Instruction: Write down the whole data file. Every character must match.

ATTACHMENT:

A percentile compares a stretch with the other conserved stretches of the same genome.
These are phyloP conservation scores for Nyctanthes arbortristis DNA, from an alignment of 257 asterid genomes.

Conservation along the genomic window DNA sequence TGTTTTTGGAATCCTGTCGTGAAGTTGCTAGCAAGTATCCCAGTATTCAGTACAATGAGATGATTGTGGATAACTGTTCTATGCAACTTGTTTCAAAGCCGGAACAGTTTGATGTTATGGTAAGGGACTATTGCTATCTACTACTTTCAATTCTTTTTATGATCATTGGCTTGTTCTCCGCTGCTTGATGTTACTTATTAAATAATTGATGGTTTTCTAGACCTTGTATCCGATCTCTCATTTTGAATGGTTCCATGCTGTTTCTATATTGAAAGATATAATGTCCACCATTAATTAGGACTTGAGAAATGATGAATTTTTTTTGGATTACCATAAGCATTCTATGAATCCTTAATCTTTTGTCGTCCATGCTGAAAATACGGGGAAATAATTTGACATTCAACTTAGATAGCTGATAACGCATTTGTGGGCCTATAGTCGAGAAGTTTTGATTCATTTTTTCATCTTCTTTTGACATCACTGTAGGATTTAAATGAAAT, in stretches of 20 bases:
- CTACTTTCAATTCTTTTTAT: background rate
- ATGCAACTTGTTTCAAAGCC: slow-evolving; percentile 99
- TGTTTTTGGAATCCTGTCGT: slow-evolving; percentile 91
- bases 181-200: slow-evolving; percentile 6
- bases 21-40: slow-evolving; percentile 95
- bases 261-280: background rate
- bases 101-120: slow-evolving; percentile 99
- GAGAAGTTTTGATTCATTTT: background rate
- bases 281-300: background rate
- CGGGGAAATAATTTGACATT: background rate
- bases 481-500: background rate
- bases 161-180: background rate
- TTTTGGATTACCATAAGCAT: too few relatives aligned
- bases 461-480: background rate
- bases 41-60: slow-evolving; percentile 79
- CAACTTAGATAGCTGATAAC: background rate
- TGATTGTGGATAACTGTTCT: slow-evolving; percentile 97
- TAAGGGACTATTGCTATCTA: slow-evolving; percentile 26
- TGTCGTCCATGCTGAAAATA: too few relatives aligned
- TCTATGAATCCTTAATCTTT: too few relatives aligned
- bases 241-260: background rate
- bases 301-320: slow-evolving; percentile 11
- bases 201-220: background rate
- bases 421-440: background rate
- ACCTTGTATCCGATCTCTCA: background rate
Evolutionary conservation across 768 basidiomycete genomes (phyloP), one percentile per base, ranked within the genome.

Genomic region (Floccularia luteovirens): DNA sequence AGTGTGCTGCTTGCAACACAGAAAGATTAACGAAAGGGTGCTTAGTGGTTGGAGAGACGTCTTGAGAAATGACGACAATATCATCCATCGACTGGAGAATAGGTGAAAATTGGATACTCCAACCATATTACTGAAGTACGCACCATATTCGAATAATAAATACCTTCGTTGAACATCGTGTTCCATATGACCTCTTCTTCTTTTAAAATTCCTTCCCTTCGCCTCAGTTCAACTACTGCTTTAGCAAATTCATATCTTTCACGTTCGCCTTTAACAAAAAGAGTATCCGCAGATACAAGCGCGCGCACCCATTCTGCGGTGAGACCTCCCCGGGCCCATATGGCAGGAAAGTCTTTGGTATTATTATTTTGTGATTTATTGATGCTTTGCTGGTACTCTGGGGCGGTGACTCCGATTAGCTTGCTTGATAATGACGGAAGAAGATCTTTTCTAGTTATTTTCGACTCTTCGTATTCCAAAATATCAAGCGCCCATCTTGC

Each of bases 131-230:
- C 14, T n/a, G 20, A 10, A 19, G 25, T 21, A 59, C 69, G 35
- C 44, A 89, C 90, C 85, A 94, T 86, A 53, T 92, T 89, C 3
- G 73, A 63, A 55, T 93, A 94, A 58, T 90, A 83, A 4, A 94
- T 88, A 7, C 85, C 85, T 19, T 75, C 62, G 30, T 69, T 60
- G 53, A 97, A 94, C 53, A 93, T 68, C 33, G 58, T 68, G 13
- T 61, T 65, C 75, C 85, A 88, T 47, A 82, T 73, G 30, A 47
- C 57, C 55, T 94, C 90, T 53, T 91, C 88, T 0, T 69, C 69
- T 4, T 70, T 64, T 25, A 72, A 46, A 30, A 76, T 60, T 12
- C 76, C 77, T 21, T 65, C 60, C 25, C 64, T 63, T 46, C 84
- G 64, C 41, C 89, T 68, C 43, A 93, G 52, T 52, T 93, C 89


A percentile compares a stretch with the other conserved stretches of the same genome.
These are phyloP conservation scores for Nyctanthes arbortristis DNA, from an alignment of 257 asterid genomes.

Conservation along the genomic window DNA sequence TGTTTTTGGAATCCTGTCGTGAAGTTGCTAGCAAGTATCCCAGTATTCAGTACAATGAGATGATTGTGGATAACTGTTCTATGCAACTTGTTTCAAAGCCGGAACAGTTTGATGTTATGGTAAGGGACTATTGCTATCTACTACTTTCAATTCTTTTTATGATCATTGGCTTGTTCTCCGCTGCTTGATGTTACTTATTAAATAATTGATGGTTTTCTAGACCTTGTATCCGATCTCTCATTTTGAATGGTTCCATGCTGTTTCTATATTGAAAGATATAATGTCCACCATTAATTAGGACTTGAGAAATGATGAATTTTTTTTGGATTACCATAAGCATTCTATGAATCCTTAATCTTTTGTCGTCCATGCTGAAAATACGGGGAAATAATTTGACATTCAACTTAGATAGCTGATAACGCATTTGTGGGCCTATAGTCGAGAAGTTTTGATTCATTTTTTCATCTTCTTTTGACATCACTGTAGGATTTAAATGAAAT, in stretches of 20 bases:
- CTACTTTCAATTCTTTTTAT: background rate
- ATGCAACTTGTTTCAAAGCC: slow-evolving; percentile 99
- TGTTTTTGGAATCCTGTCGT: slow-evolving; percentile 91
- bases 181-200: slow-evolving; percentile 6
- bases 21-40: slow-evolving; percentile 95
- bases 261-280: background rate
- bases 101-120: slow-evolving; percentile 99
- GAGAAGTTTTGATTCATTTT: background rate
- bases 281-300: background rate
- CGGGGAAATAATTTGACATT: background rate
- bases 481-500: background rate
- bases 161-180: background rate
- TTTTGGATTACCATAAGCAT: too few relatives aligned
- bases 461-480: background rate
- bases 41-60: slow-evolving; percentile 79
- CAACTTAGATAGCTGATAAC: background rate
- TGATTGTGGATAACTGTTCT: slow-evolving; percentile 97
- TAAGGGACTATTGCTATCTA: slow-evolving; percentile 26
- TGTCGTCCATGCTGAAAATA: too few relatives aligned
- TCTATGAATCCTTAATCTTT: too few relatives aligned
- bases 241-260: background rate
- bases 301-320: slow-evolving; percentile 11
- bases 201-220: background rate
- bases 421-440: background rate
- ACCTTGTATCCGATCTCTCA: background rate
Evolutionary conservation across 768 basidiomycete genomes (phyloP), one percentile per base, ranked within the genome.

Genomic region (Floccularia luteovirens): DNA sequence AGTGTGCTGCTTGCAACACAGAAAGATTAACGAAAGGGTGCTTAGTGGTTGGAGAGACGTCTTGAGAAATGACGACAATATCATCCATCGACTGGAGAATAGGTGAAAATTGGATACTCCAACCATATTACTGAAGTACGCACCATATTCGAATAATAAATACCTTCGTTGAACATCGTGTTCCATATGACCTCTTCTTCTTTTAAAATTCCTTCCCTTCGCCTCAGTTCAACTACTGCTTTAGCAAATTCATATCTTTCACGTTCGCCTTTAACAAAAAGAGTATCCGCAGATACAAGCGCGCGCACCCATTCTGCGGTGAGACCTCCCCGGGCCCATATGGCAGGAAAGTCTTTGGTATTATTATTTTGTGATTTATTGATGCTTTGCTGGTACTCTGGGGCGGTGACTCCGATTAGCTTGCTTGATAATGACGGAAGAAGATCTTTTCTAGTTATTTTCGACTCTTCGTATTCCAAAATATCAAGCGCCCATCTTGC

Each of bases 131-230:
- C 14, T n/a, G 20, A 10, A 19, G 25, T 21, A 59, C 69, G 35
- C 44, A 89, C 90, C 85, A 94, T 86, A 53, T 92, T 89, C 3
- G 73, A 63, A 55, T 93, A 94, A 58, T 90, A 83, A 4, A 94
- T 88, A 7, C 85, C 85, T 19, T 75, C 62, G 30, T 69, T 60
- G 53, A 97, A 94, C 53, A 93, T 68, C 33, G 58, T 68, G 13
- T 61, T 65, C 75, C 85, A 88, T 47, A 82, T 73, G 30, A 47
- C 57, C 55, T 94, C 90, T 53, T 91, C 88, T 0, T 69, C 69
- T 4, T 70, T 64, T 25, A 72, A 46, A 30, A 76, T 60, T 12
- C 76, C 77, T 21, T 65, C 60, C 25, C 64, T 63, T 46, C 84
- G 64, C 41, C 89, T 68, C 43, A 93, G 52, T 52, T 93, C 89